Field Trip to Hawaii 2008
2-14 May, 2008
by Mandy Sinclair and Brian Cousens
Twenty-six Carleton undergraduate and graduate students participated in a 14-day field course to Hawaii under the direction of Professors Brian Cousens and Claire Samson. The course included visits to three Hawaiian islands: Oahu, Maui and the Big Island. They were joined part-way through the course by eight students from the University of Ottawa, led by Professor Tony Fowler, as well as four professional geologists from Canada and two spouses. This annual international field course, ERTH 4807 Field Geology II, gives graduating fourth-year students the opportunity to apply the geological skills they have learned during their program and to see rock types or specific geological environments that are not found in the Ottawa area.
Hawaii is the ideal location for studying volcanoes. There, the activity is generally not explosive, which allows us to get close to the active lava vents and flows. Because many of the flows are less than a thousand years old, they are 100% exposed and the processes involved during volcanic eruptions are easily identified.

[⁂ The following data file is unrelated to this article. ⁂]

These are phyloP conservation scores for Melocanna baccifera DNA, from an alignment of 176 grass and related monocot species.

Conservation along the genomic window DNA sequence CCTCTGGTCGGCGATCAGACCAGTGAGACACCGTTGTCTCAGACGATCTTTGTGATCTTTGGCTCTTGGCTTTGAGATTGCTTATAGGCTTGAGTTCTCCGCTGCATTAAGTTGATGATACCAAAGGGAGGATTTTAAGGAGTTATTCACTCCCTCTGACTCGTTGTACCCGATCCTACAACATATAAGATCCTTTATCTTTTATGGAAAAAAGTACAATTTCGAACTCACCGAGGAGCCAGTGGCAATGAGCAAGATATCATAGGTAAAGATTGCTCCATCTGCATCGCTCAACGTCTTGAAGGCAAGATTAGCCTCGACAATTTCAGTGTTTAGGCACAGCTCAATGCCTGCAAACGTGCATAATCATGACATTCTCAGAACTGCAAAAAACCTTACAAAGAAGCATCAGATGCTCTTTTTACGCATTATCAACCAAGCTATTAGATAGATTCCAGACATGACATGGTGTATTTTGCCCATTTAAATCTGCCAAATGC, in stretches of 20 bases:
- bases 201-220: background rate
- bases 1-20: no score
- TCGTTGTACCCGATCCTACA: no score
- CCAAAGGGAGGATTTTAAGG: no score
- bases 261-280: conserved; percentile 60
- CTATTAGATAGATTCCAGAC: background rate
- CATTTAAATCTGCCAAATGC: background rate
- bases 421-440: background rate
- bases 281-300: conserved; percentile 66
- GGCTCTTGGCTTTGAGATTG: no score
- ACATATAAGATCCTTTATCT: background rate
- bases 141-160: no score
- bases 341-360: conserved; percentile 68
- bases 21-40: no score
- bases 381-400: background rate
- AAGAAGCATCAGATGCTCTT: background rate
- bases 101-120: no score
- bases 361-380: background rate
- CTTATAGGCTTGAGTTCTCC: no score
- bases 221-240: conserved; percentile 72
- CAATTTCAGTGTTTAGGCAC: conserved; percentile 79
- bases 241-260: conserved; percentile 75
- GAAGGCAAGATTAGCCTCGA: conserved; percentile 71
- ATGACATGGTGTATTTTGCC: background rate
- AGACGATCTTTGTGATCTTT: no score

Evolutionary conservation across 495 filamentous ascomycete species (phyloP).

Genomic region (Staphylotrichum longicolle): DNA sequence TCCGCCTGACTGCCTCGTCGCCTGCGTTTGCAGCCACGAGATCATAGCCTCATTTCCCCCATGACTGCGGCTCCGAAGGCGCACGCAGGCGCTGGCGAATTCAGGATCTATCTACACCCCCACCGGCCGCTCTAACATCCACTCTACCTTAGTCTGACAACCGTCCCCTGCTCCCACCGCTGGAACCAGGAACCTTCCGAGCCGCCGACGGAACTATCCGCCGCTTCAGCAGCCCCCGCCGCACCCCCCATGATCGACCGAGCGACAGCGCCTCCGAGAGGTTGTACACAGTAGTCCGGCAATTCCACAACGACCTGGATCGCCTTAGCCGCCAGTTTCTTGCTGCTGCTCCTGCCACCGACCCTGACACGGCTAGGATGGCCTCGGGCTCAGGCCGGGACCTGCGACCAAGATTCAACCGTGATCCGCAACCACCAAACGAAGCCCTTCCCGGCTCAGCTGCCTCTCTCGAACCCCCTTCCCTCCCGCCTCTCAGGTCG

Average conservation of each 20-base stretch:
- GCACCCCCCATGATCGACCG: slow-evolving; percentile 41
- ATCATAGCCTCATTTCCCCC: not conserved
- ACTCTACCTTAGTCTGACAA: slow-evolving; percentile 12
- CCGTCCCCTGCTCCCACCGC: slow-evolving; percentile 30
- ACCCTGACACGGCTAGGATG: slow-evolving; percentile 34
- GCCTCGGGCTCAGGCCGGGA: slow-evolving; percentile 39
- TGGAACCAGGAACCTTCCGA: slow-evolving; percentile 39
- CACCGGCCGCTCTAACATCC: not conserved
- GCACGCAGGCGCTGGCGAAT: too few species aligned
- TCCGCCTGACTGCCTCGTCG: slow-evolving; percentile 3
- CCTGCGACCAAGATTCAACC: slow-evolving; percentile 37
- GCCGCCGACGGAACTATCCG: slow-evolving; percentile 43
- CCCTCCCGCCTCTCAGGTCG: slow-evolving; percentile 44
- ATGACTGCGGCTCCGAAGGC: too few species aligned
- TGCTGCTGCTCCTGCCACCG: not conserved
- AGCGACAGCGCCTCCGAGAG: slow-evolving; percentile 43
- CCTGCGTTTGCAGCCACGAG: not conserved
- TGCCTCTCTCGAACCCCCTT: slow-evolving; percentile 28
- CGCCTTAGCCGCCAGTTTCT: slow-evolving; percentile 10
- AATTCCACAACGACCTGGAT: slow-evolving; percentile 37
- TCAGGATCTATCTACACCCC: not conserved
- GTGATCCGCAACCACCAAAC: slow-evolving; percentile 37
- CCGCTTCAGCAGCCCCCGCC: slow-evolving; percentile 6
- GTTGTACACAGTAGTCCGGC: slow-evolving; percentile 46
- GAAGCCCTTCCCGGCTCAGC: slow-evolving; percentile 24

Highlights of the trip included visits to Hawaii Volcanoes National Park on the Big Island to view two active eruption sites. The students also hiked through Haleakala crater on Maui to see brilliantly-coloured cinder cones close-up, and appreciate the astounding views from the top of the volcano. Another unforgettable experience was kayaking out to the reefs of southwest Maui and snorkelling with the abundant fish and turtles that inhabit the reefs.
Kilauea is the youngest of the volcanoes on the Big Island. At the time of our visit, it had been extremely active for more than a month. From the Hawaiian Volcano Observatory, located on the rim of Kilauea crater, the students watched as a large plume of volcanic gas and ash was ejected into the air from a vent in the side of Halemaumau crater, located inside the volcano’s main crater. In addition, lava from the East Rift Zone was following a underground lava tube system such that lava was entering the ocean, creating a spectacular plume of steam rising from the ocean. Returning to the viewing area at night, the students were treated to a “fireworks” show as the steam blew gobs of incandescent lava into the air.
In addition to the geological stops, trips to cultural and social sites - including Pearl Harbour on Oahu, a unique pineapple winery on the slopes of Maui, a petroglyph site (petroglyphs are carvings or line drawings on rock) and the home of King Kamehameha on the Big Island - were also important components of the course.